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Veterinarian Jerry Crownover stresses the importance of vaccinating puppies to protect against the canine distemper virus. Distemper commonly affects wild carnivorous, animals such as raccoons and coyotes and can be caught by an unvaccinated dog. Distemper can mimic the symptoms of rabies and there is no cure for the virus.

In Tennessee, they go by a variety of names. Whether you refer to them as varmints or trash pandas, raccoons aren’t always the cute, cuddly creatures the internet portrays them to be. In fact, raccoons could pose quite the threat to beloved family pets.

The Tennessee Wildlife Resources Agency cautions that canine distemper can break out in raccoons and other carnivorous animals including foxes, coyotes, skunks and weasels. If one of these animals becomes infected with distemper and comes into contact with an unvaccinated dog, the dog could contract the virus.

Canine distemper virus is very contagious, and it infects the respiratory tract, the gastrointestinal tract and the central nervous system, including the brain and spinal cord. While the virus could be deadly to pets, it is preventable.

“Distemper is preventable by vaccination,” said Tullahoma veterinarian Jerry Crownover. “However, if a pet owner chooses not to vaccinate and a pet becomes sick with the distemper virus, it’s usually deadly. If a dog survives, it will suffer from seizures for the rest of its life.”

The canine distemper virus is closely related to the measles virus in humans, according to Crownover. It is highly concentrated in the respiratory tract, and it is found in other body fluids such as urine, salvia and blood. It’s commonly spread through the air, and the virus really thrives in a cold, freezing environment.

“Distemper occurs all across the state and outbreaks occur when numbers of raccoons, coyotes and other carnivores become dense,” said TWRA Furbearer, Small Game and Wildlife Health Program Leader Roger Applegate. “The virus that causes distemper is spread by direct contact so that high populations of animals will contract it.”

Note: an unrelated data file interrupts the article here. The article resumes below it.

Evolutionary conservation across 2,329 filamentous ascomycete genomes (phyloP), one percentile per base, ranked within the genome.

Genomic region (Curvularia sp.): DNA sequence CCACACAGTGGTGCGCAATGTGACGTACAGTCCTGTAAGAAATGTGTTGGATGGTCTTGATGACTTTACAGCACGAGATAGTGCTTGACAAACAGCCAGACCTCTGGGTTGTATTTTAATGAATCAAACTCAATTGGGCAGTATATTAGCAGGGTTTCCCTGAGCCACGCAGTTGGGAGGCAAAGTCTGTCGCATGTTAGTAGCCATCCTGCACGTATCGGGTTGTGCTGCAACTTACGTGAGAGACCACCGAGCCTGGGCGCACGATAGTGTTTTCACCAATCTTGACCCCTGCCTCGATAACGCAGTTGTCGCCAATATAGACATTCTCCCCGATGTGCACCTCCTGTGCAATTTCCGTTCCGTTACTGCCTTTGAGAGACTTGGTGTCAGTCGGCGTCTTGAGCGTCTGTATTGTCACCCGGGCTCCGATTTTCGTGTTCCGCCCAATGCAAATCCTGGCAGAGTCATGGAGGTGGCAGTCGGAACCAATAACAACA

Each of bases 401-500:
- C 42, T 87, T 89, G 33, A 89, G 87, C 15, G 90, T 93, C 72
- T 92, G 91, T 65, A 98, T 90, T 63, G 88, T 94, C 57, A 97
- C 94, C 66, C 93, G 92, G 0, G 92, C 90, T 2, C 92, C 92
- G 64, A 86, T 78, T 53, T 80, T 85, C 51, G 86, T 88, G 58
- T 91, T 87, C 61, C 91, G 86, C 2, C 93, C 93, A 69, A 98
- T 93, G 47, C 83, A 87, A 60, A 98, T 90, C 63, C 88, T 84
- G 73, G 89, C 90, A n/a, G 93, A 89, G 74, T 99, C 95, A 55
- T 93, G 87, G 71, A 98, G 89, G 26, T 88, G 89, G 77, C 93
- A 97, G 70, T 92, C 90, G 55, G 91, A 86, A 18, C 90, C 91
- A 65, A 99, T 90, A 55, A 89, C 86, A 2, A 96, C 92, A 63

The signs of distemper closely relate those of rabies. Symptoms can be mild or severe depending on how well the dog’s immune system is able to fight the virus. Puppies are more likely to develop severe symptoms than an unvaccinated adult dog, due to the development and strength of their immune system.

“If a dog gets distemper, it can be easily mistaken for rabies,” said Crownover. “Early signs could consist of wheezing, snotty noses and coughing. As things progress, dogs can have crusted-over eyes, loss of appetite, vomiting and diarrhea. Once the nervous system is affected the dogs will show mental dullness, unresponsiveness, disorientation, blindness, imbalance and seizures.”

While the virus is preventable by vaccinating puppies at six weeks, nine weeks, 12 and 16 weeks, there is no cure for the virus itself once it is contracted.

“Dogs are particularly vulnerable if they are housed outdoors, fed outdoors, and most importantly, unvaccinated.” said Applegate. “For people, there is no risk, but your dog needs to be vaccinated and preferably housed and fed indoors. A licensed veterinarian can provide the vaccine.”

In order to diagnose the canine distemper virus, a series of diagnostic tests must be run in order to distinguish distemper from rabies. Blood cell counts,   spinal taps, urine samples and even an MRI to show abnormalities in the brain of the dog after contracting the virus are just a few options that may be used to correctly diagnose the distemper virus in an infected animal.

“You can’t usually tell the difference between distemper and rabies,” Applegate said. “You need a lab test that isolates and types out the virus.”

The best way to prevent against the virus is to vaccinate your dog. Because raccoons are common in the region, there is always the possibility that a pet could come in contact with an infected raccoon or the bodily fluids left behind after a raccoon raids the garbage. Diagnosing a dog after it contracts the virus is a very expensive process, and it could more than likely result in the loss the pet.

Applegate warned the public to stay away from raccoons or other wild animals that are acting strangely with neurological signs, weak and seeming unusually tame as making the distinction between rabies and distemper is difficult. While distemper is not contagious to humans, rabies is. It is better to be safe and stay away than sorry, he said.

For more information on rabies visit www.cdc.gov/rabies. For more information on the TWRA, visit www.tn.gov/twra.

For more information on the canine distemper virus and to set up an appointment for vaccination, call Crownover Animal Clinic at 931-455-6886 or call your preferred veterinarian.

Faith Few can be reached by email at ffew@tullahomanews.com.